Earth-like exoplanets may be more common than previously thought

Earth-like exoplanets may be more common than previously thought

Artist's impression of the molten surface of a young planet

An artist’s impression of the molten surface of a young planet reacting with its atmosphere to form water vapour. 1 credit

A day at the beach for life on other planets.

According to new simulations, fully Earth-like exoplanets with oceans and continents, as well as ranges along their borders, could be much more common around red dwarfs than previously thought. This indicates that at the end of the decade, current and future levels

An exoplanet (or extrasolar planet) is a planet located outside our solar system, in orbit around a star other than the Sun. The first suspected scientific detection of an exoplanet was in 1988, with the first confirmed detection in 1992.

” data-gt-translate-attributes=”[{” attribute=””>exoplanet survey missions can expect to discover several Earth analogs for further investigation.

The range of orbits around a star where the temperature would be suitable for an exoplanet to have liquid water on its surface is referred to as the “habitable zone.” This does not imply that there is life or even water on the planet. In reality, life on the majority of exoplanets in the habitable zone would not be “a day at the beach.”

On Earth, both the oceans and continents play critical roles in the geochemical carbon cycle, which helps to sustain a temperate climate with liquid water and life. So, in order to search for potentially habitable Earth-like planets, we need “a day at the beach,” where land and sea can coexist.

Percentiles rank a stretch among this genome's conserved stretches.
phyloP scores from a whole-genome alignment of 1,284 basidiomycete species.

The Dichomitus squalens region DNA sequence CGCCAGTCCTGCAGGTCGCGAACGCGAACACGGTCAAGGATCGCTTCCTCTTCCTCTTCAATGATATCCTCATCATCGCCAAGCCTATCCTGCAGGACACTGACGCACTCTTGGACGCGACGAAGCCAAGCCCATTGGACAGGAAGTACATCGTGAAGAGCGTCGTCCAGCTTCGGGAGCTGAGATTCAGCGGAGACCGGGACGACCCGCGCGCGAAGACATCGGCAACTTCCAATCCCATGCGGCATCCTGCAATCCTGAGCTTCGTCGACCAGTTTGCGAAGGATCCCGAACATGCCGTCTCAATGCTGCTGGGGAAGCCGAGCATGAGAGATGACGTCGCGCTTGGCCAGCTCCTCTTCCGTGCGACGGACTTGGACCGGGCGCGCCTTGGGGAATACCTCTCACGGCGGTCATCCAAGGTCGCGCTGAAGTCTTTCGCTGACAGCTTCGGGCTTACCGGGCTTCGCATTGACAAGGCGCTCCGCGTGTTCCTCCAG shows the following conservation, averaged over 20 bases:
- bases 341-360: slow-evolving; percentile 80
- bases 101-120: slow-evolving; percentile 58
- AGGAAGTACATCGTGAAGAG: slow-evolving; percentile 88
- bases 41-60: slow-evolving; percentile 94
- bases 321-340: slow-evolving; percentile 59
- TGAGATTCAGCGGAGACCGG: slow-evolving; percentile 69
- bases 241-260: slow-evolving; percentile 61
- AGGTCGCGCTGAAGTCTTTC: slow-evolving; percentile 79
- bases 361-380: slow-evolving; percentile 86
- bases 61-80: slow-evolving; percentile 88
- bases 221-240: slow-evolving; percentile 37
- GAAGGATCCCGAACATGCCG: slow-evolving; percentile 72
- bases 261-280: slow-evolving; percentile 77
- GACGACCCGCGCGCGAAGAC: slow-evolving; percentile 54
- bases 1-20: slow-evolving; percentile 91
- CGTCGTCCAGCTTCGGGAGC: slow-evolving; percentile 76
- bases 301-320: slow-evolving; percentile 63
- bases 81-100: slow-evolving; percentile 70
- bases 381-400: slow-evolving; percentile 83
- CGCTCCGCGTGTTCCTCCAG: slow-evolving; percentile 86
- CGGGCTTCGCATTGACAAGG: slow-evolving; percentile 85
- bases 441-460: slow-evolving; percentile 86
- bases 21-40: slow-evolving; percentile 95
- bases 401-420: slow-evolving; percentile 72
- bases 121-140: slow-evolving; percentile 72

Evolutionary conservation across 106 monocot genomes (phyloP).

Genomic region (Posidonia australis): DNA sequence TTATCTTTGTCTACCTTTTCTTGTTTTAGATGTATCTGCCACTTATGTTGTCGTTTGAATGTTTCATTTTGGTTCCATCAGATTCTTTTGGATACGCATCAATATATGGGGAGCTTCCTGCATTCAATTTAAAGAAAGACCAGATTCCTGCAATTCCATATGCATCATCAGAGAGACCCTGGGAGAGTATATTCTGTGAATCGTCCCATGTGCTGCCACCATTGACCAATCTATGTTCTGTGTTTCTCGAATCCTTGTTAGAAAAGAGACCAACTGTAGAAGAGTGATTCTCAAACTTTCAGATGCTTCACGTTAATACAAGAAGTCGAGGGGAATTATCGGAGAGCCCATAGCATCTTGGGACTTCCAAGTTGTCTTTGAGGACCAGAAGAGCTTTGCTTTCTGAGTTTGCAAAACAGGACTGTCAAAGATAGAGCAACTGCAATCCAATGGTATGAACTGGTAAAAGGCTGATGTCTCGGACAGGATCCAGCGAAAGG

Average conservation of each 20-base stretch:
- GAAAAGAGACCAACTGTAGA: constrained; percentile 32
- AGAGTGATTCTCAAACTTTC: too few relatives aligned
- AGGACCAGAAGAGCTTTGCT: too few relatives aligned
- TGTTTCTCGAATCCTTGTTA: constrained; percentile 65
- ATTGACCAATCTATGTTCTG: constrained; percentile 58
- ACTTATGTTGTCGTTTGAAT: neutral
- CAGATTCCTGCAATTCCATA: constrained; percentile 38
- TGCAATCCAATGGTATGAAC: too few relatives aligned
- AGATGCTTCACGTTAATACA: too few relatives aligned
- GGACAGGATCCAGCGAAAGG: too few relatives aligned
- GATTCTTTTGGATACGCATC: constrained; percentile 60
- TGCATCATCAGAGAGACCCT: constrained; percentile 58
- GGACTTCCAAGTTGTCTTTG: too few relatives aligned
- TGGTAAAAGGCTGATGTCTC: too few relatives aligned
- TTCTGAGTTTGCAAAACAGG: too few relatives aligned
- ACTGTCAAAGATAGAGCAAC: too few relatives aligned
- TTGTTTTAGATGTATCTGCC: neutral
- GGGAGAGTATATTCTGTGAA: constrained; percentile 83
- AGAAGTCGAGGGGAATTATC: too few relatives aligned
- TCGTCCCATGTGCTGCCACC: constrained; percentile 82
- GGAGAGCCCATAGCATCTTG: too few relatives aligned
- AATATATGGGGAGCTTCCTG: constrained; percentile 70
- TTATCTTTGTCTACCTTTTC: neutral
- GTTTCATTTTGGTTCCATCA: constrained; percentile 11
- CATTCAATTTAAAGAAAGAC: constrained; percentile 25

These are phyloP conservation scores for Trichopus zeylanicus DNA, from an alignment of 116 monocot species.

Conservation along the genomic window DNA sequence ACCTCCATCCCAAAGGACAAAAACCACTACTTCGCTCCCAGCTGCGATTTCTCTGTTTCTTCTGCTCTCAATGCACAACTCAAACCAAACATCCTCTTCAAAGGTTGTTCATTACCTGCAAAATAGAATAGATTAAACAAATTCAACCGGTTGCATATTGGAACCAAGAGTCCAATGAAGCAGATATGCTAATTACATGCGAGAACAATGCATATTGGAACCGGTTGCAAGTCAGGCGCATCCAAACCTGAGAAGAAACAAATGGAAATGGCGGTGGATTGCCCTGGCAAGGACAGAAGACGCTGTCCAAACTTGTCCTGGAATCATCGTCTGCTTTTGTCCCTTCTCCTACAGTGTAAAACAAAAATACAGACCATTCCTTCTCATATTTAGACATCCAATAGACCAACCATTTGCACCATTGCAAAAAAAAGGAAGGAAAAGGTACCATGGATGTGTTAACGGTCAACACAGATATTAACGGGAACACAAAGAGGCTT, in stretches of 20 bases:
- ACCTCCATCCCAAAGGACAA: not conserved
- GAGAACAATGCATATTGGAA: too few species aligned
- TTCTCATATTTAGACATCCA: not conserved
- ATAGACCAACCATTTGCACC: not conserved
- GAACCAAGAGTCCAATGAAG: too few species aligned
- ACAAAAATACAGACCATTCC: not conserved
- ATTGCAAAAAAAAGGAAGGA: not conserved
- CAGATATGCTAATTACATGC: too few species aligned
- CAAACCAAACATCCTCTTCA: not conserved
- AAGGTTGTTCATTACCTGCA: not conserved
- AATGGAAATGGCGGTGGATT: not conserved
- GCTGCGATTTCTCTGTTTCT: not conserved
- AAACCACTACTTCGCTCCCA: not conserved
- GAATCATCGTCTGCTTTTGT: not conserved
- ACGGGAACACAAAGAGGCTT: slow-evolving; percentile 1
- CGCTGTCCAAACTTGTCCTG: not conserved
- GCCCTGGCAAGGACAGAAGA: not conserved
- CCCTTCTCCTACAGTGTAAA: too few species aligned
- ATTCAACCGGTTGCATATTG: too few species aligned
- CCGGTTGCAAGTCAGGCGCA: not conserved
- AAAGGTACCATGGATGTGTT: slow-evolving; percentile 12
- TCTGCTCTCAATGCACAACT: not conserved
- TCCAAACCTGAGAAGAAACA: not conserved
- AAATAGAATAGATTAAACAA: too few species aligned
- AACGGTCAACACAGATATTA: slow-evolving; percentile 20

Previous research has cautioned that such beach-friendly worlds may be extremely rare, even in the habitable zones around the most common types of stars (namely red dwarfs). This is due to a significant difference in the water content of rocky materials found in the inner and outer parts of a protoplanetary disk where planets form, resulting in the creation of planets with either too much or too little water in most situations.

But new numerical simulations conducted by Tadahiro Kimura from the University of Tokyo and Masahiro Ikoma from the National Astronomical Observatory of Japan provide a sunnier view. By taking into consideration water produced from interactions between the still-molten surface of a young planet and its primordial atmosphere, the team found that a wide range in final water content is expected.

And within that range, several percent of roughly-Earth-sized planets in habitable zones should have appropriate amounts of water for a temperate climate. This is a high enough percentage that ongoing and future exoplanet survey missions like

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